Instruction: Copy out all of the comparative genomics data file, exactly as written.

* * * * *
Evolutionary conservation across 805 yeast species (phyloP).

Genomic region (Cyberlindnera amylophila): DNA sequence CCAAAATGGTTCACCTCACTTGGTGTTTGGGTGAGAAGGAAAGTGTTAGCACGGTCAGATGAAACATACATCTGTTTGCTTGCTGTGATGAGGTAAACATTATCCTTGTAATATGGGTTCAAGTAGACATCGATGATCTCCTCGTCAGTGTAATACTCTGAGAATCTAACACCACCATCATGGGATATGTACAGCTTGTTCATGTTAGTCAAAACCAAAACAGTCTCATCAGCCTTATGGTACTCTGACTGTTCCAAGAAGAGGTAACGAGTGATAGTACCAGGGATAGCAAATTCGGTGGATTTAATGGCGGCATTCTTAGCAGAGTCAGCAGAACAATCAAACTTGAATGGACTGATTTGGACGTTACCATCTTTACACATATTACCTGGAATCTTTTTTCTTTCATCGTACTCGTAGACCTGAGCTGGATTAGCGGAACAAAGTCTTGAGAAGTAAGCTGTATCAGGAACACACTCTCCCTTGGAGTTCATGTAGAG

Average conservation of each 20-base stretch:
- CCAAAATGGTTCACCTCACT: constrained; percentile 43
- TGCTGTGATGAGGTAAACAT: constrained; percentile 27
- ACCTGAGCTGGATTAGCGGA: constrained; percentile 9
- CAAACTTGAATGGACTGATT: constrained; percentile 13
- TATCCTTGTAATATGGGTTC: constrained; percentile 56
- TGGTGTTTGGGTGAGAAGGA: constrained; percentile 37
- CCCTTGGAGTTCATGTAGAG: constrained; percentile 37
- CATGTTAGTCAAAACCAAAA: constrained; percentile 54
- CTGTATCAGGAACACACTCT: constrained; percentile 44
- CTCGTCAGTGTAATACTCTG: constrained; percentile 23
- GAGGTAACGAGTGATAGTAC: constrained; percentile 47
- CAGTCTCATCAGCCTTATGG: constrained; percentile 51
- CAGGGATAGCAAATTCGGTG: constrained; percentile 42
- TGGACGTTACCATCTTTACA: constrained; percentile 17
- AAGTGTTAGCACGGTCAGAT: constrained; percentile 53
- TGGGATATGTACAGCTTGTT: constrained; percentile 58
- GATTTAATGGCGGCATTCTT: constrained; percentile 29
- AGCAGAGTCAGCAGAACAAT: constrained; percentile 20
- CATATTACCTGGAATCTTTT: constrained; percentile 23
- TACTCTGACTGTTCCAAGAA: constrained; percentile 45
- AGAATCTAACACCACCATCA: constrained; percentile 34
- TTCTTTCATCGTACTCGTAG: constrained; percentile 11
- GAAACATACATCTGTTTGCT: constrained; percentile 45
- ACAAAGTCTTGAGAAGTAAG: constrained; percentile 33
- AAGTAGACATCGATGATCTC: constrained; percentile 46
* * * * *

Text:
Evolutionary conservation across 805 yeast species (phyloP).

Genomic region (Cyberlindnera amylophila): DNA sequence CCAAAATGGTTCACCTCACTTGGTGTTTGGGTGAGAAGGAAAGTGTTAGCACGGTCAGATGAAACATACATCTGTTTGCTTGCTGTGATGAGGTAAACATTATCCTTGTAATATGGGTTCAAGTAGACATCGATGATCTCCTCGTCAGTGTAATACTCTGAGAATCTAACACCACCATCATGGGATATGTACAGCTTGTTCATGTTAGTCAAAACCAAAACAGTCTCATCAGCCTTATGGTACTCTGACTGTTCCAAGAAGAGGTAACGAGTGATAGTACCAGGGATAGCAAATTCGGTGGATTTAATGGCGGCATTCTTAGCAGAGTCAGCAGAACAATCAAACTTGAATGGACTGATTTGGACGTTACCATCTTTACACATATTACCTGGAATCTTTTTTCTTTCATCGTACTCGTAGACCTGAGCTGGATTAGCGGAACAAAGTCTTGAGAAGTAAGCTGTATCAGGAACACACTCTCCCTTGGAGTTCATGTAGAG

Average conservation of each 20-base stretch:
- CCAAAATGGTTCACCTCACT: constrained; percentile 43
- TGCTGTGATGAGGTAAACAT: constrained; percentile 27
- ACCTGAGCTGGATTAGCGGA: constrained; percentile 9
- CAAACTTGAATGGACTGATT: constrained; percentile 13
- TATCCTTGTAATATGGGTTC: constrained; percentile 56
- TGGTGTTTGGGTGAGAAGGA: constrained; percentile 37
- CCCTTGGAGTTCATGTAGAG: constrained; percentile 37
- CATGTTAGTCAAAACCAAAA: constrained; percentile 54
- CTGTATCAGGAACACACTCT: constrained; percentile 44
- CTCGTCAGTGTAATACTCTG: constrained; percentile 23
- GAGGTAACGAGTGATAGTAC: constrained; percentile 47
- CAGTCTCATCAGCCTTATGG: constrained; percentile 51
- CAGGGATAGCAAATTCGGTG: constrained; percentile 42
- TGGACGTTACCATCTTTACA: constrained; percentile 17
- AAGTGTTAGCACGGTCAGAT: constrained; percentile 53
- TGGGATATGTACAGCTTGTT: constrained; percentile 58
- GATTTAATGGCGGCATTCTT: constrained; percentile 29
- AGCAGAGTCAGCAGAACAAT: constrained; percentile 20
- CATATTACCTGGAATCTTTT: constrained; percentile 23
- TACTCTGACTGTTCCAAGAA: constrained; percentile 45
- AGAATCTAACACCACCATCA: constrained; percentile 34
- TTCTTTCATCGTACTCGTAG: constrained; percentile 11
- GAAACATACATCTGTTTGCT: constrained; percentile 45
- ACAAAGTCTTGAGAAGTAAG: constrained; percentile 33
- AAGTAGACATCGATGATCTC: constrained; percentile 46